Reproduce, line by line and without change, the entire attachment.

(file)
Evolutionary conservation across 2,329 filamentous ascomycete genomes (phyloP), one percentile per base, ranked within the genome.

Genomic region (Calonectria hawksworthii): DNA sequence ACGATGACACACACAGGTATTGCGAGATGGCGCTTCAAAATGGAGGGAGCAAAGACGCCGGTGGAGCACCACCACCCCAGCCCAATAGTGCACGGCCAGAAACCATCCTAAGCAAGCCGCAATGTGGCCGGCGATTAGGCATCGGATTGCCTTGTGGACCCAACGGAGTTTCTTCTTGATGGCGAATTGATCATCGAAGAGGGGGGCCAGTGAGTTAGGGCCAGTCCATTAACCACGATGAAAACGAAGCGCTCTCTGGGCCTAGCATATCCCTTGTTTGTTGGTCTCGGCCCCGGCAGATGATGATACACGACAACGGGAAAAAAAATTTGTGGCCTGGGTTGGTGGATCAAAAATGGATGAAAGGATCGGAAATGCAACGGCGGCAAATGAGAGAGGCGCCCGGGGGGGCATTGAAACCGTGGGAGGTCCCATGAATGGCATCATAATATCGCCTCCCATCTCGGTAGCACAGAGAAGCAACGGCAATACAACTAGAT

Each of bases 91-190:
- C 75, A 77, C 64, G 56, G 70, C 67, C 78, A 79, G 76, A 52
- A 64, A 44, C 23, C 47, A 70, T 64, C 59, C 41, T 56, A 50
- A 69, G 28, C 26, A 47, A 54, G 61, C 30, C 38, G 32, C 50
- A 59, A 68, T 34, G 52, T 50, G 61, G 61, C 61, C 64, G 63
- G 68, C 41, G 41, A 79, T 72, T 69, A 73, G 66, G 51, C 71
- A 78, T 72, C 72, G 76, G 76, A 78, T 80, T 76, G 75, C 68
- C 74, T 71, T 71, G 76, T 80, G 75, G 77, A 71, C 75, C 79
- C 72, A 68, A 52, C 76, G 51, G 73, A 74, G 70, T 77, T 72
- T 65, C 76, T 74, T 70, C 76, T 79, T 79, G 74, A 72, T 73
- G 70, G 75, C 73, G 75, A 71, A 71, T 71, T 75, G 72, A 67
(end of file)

Evolutionary conservation across 2,329 filamentous ascomycete genomes (phyloP), one percentile per base, ranked within the genome.

Genomic region (Calonectria hawksworthii): DNA sequence ACGATGACACACACAGGTATTGCGAGATGGCGCTTCAAAATGGAGGGAGCAAAGACGCCGGTGGAGCACCACCACCCCAGCCCAATAGTGCACGGCCAGAAACCATCCTAAGCAAGCCGCAATGTGGCCGGCGATTAGGCATCGGATTGCCTTGTGGACCCAACGGAGTTTCTTCTTGATGGCGAATTGATCATCGAAGAGGGGGGCCAGTGAGTTAGGGCCAGTCCATTAACCACGATGAAAACGAAGCGCTCTCTGGGCCTAGCATATCCCTTGTTTGTTGGTCTCGGCCCCGGCAGATGATGATACACGACAACGGGAAAAAAAATTTGTGGCCTGGGTTGGTGGATCAAAAATGGATGAAAGGATCGGAAATGCAACGGCGGCAAATGAGAGAGGCGCCCGGGGGGGCATTGAAACCGTGGGAGGTCCCATGAATGGCATCATAATATCGCCTCCCATCTCGGTAGCACAGAGAAGCAACGGCAATACAACTAGAT

Each of bases 91-190:
- C 75, A 77, C 64, G 56, G 70, C 67, C 78, A 79, G 76, A 52
- A 64, A 44, C 23, C 47, A 70, T 64, C 59, C 41, T 56, A 50
- A 69, G 28, C 26, A 47, A 54, G 61, C 30, C 38, G 32, C 50
- A 59, A 68, T 34, G 52, T 50, G 61, G 61, C 61, C 64, G 63
- G 68, C 41, G 41, A 79, T 72, T 69, A 73, G 66, G 51, C 71
- A 78, T 72, C 72, G 76, G 76, A 78, T 80, T 76, G 75, C 68
- C 74, T 71, T 71, G 76, T 80, G 75, G 77, A 71, C 75, C 79
- C 72, A 68, A 52, C 76, G 51, G 73, A 74, G 70, T 77, T 72
- T 65, C 76, T 74, T 70, C 76, T 79, T 79, G 74, A 72, T 73
- G 70, G 75, C 73, G 75, A 71, A 71, T 71, T 75, G 72, A 67